As I write this, three major clinical conferences are underway in the U.S. – the annual meetings of the American Academy of Pediatrics (#AAP13), American College of Rheumatology (#ACR13) and CHEST (#CHEST2013), the primary meeting of U.S. respirologists.
I am following all of these meetings on Twitter to gain insights on new research in each of these fields and retweet items I feel will be of particular interest to Canadian clinicians and others. On certain occasions I even make my own contributions.
It being the season for conferences in the medical world, this is at least the third consecutive week when a number of interesting meetings with associated hashtags have been occurring simultaneously around the world.
For those of us spending a large amount of time on Twitter it is a golden period when this social media tools truly meets a dual mandate of providing valuable information while also allowing engagement and networking with like-minded individuals.
It’s a far cry from the pre-Twitter period when one had to pick and choose about which conference to attend and wait for media or individual reports from afar on other meetings in which you may have had an interest.
It also permits people such as myself to attend one meeting and monitor others – such as was the case two weeks ago when I attended the major joint Canadian #Vascular2013 conference while at the same time listening via Twitter on a large gathering of medical students in Toronto.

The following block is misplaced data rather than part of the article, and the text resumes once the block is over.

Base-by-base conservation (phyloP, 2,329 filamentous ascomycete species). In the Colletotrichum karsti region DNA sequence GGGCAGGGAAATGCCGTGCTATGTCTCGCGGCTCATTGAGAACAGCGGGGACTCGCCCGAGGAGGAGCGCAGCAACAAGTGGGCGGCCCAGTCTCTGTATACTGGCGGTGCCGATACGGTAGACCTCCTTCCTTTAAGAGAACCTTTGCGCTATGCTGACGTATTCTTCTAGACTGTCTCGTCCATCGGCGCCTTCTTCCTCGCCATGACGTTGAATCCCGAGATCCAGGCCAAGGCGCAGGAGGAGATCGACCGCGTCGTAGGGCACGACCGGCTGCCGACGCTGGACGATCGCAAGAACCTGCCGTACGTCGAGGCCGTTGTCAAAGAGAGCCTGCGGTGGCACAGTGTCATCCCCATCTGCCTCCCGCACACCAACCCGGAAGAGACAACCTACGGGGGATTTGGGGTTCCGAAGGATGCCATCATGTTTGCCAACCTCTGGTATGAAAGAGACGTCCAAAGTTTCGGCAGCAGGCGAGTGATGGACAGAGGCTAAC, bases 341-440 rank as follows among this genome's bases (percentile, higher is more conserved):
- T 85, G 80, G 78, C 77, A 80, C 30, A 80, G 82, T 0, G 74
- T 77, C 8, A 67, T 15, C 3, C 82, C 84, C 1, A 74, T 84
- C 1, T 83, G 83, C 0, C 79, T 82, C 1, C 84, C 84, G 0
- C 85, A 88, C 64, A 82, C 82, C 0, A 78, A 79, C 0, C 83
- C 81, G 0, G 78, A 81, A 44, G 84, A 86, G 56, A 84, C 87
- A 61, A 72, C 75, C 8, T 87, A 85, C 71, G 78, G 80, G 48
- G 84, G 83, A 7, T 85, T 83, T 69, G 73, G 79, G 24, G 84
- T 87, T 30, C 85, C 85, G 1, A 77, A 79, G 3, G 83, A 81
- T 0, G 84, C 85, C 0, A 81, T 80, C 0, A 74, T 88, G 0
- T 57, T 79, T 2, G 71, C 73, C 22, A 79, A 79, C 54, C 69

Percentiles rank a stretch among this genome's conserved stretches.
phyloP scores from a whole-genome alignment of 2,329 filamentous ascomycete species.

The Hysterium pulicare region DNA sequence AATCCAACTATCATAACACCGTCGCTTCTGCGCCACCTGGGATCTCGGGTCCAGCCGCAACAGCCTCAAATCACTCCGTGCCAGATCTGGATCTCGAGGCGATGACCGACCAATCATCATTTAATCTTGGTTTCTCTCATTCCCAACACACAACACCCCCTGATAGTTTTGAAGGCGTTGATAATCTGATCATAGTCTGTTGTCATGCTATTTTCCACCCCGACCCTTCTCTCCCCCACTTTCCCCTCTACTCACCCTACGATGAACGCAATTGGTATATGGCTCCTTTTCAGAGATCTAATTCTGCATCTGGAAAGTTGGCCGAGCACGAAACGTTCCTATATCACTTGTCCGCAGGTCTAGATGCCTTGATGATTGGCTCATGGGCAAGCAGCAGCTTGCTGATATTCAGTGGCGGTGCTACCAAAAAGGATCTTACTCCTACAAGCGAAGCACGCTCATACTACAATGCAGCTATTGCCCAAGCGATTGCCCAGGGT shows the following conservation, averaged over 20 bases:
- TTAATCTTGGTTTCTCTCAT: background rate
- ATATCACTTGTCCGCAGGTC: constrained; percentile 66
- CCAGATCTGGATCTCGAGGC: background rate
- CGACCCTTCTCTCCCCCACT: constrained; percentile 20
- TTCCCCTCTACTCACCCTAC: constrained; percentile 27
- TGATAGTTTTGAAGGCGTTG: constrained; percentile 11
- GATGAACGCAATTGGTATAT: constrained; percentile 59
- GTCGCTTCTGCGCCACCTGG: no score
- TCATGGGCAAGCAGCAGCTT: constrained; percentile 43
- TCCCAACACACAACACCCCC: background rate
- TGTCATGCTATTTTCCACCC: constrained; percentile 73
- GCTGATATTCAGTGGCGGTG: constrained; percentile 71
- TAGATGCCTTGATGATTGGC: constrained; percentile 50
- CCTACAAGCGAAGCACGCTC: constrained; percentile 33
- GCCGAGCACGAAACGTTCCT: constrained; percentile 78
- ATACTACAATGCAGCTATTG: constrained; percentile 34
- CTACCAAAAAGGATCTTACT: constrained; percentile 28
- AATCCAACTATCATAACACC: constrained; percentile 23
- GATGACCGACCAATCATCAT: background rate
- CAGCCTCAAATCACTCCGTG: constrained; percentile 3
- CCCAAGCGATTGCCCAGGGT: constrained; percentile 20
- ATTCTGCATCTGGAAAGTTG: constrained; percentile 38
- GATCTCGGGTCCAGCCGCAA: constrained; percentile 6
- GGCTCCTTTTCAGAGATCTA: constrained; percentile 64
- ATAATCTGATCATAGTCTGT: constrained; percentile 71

I sometimes wonder whether delegates at a conference, especially a smaller one, resent my intrusion into their gathering through Twitter. But then I remember, the meeting has created a hashtag specifically to encourage remote followers. Also, it used to be that as a medical writer it would have been hugely inappropriate for me to go to a microphone and question a physician speaker about something he or she had said. After all, I was supposed to be a “fly on the wall” and not an active participant.Social media has changed all of that. Valid comments from anybody are seen as being both acceptable and encouraged in the hashtag era. This means that not only can physicians not at the meeting make valid contributions but members of the public or epatients such as @AureliaCotta can add their unique insights.
For those of us in the medical information business, it is truly the best of all possible worlds (and I mean that as Leibniz intended and not scornfully, a la Voltaire)